No ban on Chinese language drone expertise within the NDAA

US Congressmen have opposed a House version of the National Defense Authorization Act that would prohibit federal or federal agencies from buying Chinese drone technology.

Manufacturers, government agencies, and public safety agencies using public funds have been waiting for the outcome of negotiations on the National Defense Authorization Act. One version of the law in the House of Representatives called for a comprehensive ban on “obtaining commercially available drones or covered unmanned aerial vehicles, or components thereof, for use in such drones or unmanned aerial vehicles that are manufactured or assembled by a covered foreign entity, including flight controls, radios , Core processors, circuit boards, cameras or gimbals. “

The provision could have had an impact on drone programs across the country. Two former House representatives spoke out against the ban, saying, “These proposals were developed arbitrarily and extensively, which will lead to unintended consequences.” The Senate version of the NDAA did not contain a ban on foreign drone technology.

Now the conference committee, which is responsible for voting on the differences between the House and Senate proposals, has opposed the NDAA version that is being voted on.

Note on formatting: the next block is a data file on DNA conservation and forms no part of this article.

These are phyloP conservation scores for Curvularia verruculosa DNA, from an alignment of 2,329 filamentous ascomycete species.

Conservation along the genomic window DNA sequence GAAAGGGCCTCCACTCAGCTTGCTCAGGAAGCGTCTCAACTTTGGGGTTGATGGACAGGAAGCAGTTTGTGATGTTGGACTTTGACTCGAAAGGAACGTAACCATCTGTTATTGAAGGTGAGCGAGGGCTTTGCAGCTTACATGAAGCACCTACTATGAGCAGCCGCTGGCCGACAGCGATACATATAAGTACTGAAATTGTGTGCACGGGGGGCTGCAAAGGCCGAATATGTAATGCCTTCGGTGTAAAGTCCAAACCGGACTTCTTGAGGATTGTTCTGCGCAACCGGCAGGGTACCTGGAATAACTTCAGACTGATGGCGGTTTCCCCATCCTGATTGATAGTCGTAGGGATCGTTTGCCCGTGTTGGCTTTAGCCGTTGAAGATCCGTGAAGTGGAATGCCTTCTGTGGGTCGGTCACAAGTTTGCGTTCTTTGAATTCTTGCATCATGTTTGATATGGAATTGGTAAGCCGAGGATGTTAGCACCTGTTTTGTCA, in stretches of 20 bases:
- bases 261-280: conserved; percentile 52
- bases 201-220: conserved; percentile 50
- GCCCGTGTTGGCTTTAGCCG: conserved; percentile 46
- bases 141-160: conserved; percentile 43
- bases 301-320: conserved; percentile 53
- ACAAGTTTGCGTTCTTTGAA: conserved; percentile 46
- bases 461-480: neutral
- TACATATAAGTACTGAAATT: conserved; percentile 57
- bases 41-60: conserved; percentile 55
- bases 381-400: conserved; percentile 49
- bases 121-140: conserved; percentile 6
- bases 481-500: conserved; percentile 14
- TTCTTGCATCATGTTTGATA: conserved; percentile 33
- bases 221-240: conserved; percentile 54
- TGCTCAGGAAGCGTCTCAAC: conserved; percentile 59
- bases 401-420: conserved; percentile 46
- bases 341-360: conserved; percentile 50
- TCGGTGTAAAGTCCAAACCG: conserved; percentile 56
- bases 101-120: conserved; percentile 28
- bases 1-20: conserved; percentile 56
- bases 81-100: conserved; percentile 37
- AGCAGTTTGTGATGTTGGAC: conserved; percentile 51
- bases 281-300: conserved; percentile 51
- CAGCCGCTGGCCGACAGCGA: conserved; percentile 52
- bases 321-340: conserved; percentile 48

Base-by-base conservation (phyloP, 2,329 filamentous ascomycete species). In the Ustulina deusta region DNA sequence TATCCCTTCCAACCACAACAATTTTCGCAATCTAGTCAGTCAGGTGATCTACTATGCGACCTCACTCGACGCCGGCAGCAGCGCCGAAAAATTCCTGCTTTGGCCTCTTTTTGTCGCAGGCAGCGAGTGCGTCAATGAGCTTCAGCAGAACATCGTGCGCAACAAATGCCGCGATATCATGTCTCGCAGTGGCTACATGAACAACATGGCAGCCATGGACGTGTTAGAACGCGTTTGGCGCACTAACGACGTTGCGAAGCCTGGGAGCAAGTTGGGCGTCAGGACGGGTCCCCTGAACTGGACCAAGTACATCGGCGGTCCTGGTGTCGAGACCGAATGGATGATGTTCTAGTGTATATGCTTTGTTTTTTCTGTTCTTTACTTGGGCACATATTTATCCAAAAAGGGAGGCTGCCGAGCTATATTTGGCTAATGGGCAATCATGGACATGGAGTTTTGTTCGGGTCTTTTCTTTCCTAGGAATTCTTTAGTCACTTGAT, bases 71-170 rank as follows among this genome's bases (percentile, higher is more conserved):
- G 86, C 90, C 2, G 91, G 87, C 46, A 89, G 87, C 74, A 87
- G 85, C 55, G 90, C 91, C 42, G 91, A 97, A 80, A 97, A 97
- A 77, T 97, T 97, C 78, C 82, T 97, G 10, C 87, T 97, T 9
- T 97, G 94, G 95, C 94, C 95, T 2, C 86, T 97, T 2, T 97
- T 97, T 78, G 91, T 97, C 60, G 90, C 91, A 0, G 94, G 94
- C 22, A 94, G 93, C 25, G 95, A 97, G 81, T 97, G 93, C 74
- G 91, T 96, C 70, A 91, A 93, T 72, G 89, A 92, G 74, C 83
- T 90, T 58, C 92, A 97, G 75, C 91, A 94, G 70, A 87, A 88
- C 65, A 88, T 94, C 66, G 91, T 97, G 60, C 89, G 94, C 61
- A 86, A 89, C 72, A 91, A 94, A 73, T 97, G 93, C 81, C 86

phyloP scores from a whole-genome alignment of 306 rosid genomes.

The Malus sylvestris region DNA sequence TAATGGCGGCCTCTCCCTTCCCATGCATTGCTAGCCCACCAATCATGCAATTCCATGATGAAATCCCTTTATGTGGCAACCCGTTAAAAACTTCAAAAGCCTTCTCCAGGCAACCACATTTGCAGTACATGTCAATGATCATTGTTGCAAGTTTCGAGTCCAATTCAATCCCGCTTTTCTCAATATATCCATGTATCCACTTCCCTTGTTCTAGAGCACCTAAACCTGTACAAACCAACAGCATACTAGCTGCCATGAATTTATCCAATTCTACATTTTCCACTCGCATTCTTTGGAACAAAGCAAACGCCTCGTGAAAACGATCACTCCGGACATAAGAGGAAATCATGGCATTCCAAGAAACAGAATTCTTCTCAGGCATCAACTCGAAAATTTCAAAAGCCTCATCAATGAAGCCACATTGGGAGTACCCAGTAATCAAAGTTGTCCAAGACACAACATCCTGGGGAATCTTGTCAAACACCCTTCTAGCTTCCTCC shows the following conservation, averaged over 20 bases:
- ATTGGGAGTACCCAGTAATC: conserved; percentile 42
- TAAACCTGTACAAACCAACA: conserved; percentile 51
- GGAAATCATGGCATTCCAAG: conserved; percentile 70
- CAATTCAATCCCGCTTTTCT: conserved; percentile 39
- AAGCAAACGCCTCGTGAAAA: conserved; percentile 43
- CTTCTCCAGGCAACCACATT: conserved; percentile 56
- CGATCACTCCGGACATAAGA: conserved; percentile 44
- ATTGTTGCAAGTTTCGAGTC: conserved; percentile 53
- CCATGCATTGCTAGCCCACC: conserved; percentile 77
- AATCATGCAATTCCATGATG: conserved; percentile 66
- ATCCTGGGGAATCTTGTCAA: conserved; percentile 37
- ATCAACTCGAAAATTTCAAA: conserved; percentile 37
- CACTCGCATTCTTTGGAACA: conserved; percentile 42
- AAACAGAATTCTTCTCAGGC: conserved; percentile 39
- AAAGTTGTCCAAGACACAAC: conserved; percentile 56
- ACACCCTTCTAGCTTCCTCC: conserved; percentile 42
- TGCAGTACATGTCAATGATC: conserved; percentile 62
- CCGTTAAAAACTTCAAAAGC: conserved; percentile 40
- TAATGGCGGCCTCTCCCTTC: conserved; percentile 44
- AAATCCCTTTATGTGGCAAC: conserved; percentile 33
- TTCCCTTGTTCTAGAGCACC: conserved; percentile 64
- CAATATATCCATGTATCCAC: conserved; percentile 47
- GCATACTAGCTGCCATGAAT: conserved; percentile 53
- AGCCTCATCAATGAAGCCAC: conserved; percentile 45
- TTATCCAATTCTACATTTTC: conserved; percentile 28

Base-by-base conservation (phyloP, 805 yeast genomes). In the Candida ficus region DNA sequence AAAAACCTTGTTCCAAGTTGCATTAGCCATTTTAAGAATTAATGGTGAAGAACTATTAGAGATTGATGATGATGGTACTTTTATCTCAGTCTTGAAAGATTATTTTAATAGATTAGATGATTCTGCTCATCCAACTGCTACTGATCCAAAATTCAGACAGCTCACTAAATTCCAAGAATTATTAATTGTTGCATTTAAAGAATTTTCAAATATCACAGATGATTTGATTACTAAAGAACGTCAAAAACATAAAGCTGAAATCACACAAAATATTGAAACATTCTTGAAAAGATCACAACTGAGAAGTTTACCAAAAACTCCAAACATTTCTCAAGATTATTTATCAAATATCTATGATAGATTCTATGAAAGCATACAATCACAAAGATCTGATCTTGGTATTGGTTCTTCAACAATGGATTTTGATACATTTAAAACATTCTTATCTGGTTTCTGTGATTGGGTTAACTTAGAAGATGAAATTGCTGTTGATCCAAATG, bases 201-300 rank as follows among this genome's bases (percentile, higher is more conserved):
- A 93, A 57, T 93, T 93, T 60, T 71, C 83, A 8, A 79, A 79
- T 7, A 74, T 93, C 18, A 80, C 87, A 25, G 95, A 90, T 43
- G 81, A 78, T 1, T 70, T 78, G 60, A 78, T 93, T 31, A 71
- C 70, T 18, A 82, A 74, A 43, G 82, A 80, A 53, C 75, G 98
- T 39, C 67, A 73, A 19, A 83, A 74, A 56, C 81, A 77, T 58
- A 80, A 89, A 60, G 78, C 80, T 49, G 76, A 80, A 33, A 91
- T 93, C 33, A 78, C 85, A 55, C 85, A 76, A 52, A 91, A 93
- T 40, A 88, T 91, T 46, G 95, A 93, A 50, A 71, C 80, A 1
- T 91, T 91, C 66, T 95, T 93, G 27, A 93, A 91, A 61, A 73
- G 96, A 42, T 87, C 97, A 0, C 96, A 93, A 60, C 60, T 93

DJI, the world’s leading drone manufacturer, made a statement this afternoon: “We’re delighted that NDAA conference attendees have taken seriously the numerous concerns raised by federal agencies, American corporations, industry associations, universities, and end-users. A home country ban would have serious, unintended consequences . “

Vic Moss, Vice President and COO of the Drone Service Providers Alliance, told the story this morning. “This is a great example of a community coming together to convey to Congress that banning products based on the original’s land is like using a hand grenade to kill a mosquito. Sure it would work, but the collateral damage would be incredibly unnecessary. Especially if you already have a fly swatter available. Many in this ward wrote to the committees explaining why this was completely unnecessary. And hopefully those who supported this bill in Congress now understand that they shouldn’t take some people’s word with an ax to ponder the real truth straight from the community concerned. ”

Miriam McNabb is editor-in-chief of DRONELIFE and CEO of JobForDrones, a marketplace for professional drone services, and a fascinating observer of the emerging drone industry and the regulatory environment for drones. Miriam has authored over 3,000 articles focusing on the commercial drone space and is an international speaker and recognized figure in the industry. Miriam graduated from the University of Chicago and has over 20 years experience in high-tech sales and marketing for new technologies.
For advice or writing on the drone industry, email Miriam.

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